Chase sprints can bridge this gap a little.

Not every player will go as hard as you want them to all the time but chase sprints can rectify this. By adding a competitive element to each sprint you can ensure that training intensity is as high as it can be for those all important bragging rights of who wins and who loses.

Partner sprints can be done a variety of ways but its important that you use a whistle for each sprint start cos no one likes a cheater!

Try doing from standing start, 3 point start, standing backwards, standing sideways, lying up or down or any other position you like but don't make these more then 10m long and rest at least 60secs between each sets as they will also serve for speed development.

Random Tip #22 - Chase Sprints

A step up from partner sprints are chase sprints. These are characterised by having a player start 2 - 3m in front of the another player where the object is for the player at the front to stay ahead of the the player at the back for the duration of the sprint which again is ran over 10m or so. The player at the back probably won't catch them but again the competitive element will ensure they try their darndest to do so.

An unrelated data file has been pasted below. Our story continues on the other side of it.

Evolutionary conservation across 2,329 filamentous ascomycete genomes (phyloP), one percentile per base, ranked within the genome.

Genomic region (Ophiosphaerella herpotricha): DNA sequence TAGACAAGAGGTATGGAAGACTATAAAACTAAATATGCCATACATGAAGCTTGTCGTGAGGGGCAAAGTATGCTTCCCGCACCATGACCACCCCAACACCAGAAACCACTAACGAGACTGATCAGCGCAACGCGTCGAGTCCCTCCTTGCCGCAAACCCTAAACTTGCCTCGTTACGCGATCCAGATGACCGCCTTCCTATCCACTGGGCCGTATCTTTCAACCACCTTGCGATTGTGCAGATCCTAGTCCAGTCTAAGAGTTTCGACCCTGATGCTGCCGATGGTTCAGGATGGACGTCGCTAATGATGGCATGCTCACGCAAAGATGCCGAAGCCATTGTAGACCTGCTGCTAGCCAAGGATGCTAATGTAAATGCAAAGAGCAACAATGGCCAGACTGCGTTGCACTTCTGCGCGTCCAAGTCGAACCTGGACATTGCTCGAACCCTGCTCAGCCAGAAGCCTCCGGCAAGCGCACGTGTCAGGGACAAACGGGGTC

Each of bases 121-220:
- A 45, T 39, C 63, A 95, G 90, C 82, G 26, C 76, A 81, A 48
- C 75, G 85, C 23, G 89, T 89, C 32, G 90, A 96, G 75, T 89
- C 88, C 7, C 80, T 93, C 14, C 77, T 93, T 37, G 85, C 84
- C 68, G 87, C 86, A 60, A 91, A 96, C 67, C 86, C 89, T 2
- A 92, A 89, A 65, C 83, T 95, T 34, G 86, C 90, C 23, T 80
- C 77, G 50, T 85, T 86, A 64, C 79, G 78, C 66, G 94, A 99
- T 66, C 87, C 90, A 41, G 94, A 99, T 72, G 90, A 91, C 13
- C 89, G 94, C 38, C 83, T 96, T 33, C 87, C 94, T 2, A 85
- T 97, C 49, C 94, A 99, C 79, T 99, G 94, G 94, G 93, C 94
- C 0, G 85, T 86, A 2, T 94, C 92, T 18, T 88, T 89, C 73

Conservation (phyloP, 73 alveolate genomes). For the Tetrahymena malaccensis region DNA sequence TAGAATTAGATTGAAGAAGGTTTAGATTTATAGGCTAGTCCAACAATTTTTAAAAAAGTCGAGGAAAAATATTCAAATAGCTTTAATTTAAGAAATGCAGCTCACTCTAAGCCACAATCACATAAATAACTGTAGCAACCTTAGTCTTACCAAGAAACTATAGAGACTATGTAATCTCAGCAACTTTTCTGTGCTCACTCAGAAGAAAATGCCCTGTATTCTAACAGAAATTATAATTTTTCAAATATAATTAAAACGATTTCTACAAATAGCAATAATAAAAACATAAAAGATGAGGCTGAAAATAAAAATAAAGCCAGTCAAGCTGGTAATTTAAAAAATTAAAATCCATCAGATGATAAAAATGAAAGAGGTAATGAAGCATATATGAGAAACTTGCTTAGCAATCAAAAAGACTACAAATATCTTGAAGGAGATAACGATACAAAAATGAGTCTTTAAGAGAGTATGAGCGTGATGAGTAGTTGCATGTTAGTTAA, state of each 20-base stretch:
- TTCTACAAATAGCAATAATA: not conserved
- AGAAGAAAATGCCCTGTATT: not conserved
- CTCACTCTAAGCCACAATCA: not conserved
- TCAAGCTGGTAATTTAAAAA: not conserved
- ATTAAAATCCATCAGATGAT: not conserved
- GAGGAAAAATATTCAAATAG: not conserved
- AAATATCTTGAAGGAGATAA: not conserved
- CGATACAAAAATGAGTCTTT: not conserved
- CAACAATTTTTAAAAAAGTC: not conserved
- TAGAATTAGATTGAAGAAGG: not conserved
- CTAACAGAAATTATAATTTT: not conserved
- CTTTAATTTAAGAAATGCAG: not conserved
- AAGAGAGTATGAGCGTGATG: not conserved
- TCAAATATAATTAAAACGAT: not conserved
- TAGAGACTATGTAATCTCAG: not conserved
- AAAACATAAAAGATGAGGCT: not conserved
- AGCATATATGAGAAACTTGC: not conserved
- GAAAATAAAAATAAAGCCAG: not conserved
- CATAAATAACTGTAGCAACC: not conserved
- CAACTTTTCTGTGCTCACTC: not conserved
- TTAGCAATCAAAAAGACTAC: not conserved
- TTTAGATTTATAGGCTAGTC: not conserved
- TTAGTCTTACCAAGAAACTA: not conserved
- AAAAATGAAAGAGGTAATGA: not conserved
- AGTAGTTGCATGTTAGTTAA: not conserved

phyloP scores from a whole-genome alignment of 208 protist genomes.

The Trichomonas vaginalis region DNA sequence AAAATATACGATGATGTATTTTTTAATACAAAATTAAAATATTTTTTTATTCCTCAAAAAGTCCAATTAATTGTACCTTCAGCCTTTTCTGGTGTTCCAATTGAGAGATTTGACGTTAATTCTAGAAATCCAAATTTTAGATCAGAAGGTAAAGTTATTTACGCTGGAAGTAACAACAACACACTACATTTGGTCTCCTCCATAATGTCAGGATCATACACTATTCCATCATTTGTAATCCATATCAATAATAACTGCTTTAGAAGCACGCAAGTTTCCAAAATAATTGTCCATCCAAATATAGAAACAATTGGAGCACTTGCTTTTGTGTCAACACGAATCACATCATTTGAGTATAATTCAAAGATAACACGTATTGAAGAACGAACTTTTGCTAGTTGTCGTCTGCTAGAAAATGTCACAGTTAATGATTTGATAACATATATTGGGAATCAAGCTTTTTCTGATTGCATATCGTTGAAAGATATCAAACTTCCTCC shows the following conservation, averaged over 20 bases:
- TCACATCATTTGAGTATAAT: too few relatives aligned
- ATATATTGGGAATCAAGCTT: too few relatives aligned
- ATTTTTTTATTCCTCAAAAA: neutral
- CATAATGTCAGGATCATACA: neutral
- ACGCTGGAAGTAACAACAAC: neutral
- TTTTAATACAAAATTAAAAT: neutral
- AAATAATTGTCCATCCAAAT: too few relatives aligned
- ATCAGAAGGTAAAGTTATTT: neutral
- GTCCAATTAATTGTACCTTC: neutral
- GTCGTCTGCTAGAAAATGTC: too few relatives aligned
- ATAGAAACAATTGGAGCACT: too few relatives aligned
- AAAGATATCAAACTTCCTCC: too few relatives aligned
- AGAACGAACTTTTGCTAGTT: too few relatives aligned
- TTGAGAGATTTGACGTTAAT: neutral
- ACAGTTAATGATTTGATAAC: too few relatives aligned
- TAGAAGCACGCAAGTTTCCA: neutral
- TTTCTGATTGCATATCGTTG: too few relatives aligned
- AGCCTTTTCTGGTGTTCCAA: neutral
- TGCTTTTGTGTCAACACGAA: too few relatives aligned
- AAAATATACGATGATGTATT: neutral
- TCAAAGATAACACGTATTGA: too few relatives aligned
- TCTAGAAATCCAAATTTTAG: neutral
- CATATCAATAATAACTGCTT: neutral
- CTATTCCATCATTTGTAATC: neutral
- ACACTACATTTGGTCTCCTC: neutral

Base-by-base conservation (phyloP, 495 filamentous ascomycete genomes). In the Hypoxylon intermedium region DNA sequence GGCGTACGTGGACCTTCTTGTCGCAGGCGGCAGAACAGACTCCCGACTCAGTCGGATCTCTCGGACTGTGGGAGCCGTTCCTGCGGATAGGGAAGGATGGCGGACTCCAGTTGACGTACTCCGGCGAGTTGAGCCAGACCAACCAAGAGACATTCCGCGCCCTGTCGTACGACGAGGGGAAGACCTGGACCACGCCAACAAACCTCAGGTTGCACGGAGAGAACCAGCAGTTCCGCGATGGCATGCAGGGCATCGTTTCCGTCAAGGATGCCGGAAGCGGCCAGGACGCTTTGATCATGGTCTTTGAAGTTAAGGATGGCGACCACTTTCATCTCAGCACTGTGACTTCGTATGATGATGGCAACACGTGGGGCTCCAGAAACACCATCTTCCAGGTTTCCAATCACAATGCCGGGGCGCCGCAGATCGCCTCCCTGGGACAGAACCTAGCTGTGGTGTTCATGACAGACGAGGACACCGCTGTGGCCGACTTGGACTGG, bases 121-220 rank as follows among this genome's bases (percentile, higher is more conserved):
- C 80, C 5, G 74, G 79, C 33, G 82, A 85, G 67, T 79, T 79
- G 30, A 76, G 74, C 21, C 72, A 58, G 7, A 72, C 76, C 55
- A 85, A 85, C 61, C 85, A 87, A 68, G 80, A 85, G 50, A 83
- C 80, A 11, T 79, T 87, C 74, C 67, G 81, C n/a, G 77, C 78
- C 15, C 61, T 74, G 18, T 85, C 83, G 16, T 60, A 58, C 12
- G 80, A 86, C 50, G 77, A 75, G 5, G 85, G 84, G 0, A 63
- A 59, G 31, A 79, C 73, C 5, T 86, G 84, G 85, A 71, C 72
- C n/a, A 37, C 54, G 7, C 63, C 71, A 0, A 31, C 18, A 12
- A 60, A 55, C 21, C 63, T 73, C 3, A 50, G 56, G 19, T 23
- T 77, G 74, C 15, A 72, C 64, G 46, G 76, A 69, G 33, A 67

Again use a whistle start and rest about 60secs between sets.

Random Tip #23 - Acceleration Chase Sprint

For this variant the player at the front will start from a push up position while the player at the back starts from a regular standing position. The focus is on the player at the front to explode out of the low position using forceful hip extension and arm drive.

Random Tip #24 - Combo Chase Sprint

For this variant 1 player trains acceleration while the other player trains the drive and almost max velocity phase.

The player at the back will this time start about 10m back from the player in front. When the whistle goes only the player at the back goes while the player in front waits for the second whistle.

As the player at the back passes a cone 3 - 5m from his starting line then the 2nd whistle goes and the player in front now goes, again trying to accelerate as quick as he can so the player at the back can't catch him.

To make this acceleration focused start the player at the back 5 - 8m behind the player at the front and set a cone up about 3 - 5m from his starting point.

To make this max velocity focused start the player at the back further back, say about 15 - 20m and set his 2nd cone up about 7 - 10m from the player at the front.

This will focus on max velocity for the player at the back.

Random Tip #25 - Footy Specific Chase Drills

OK, so this can be done by using footy and a skill element to the drill.

For example start off with the player at the back about 5m back and place a ball about 3m in front of the player at the front. Both players go on the same whistle with the player in front needing to pick the ball up and dispose by hand or foot to a leading player up the ground while the player at the back does his best to tackle him.

Again the player in front trains acceleration as well as skills under pressure while the player at the back trains acceleration. To make this max velocity focuses just make the drill longer with as in tip #24.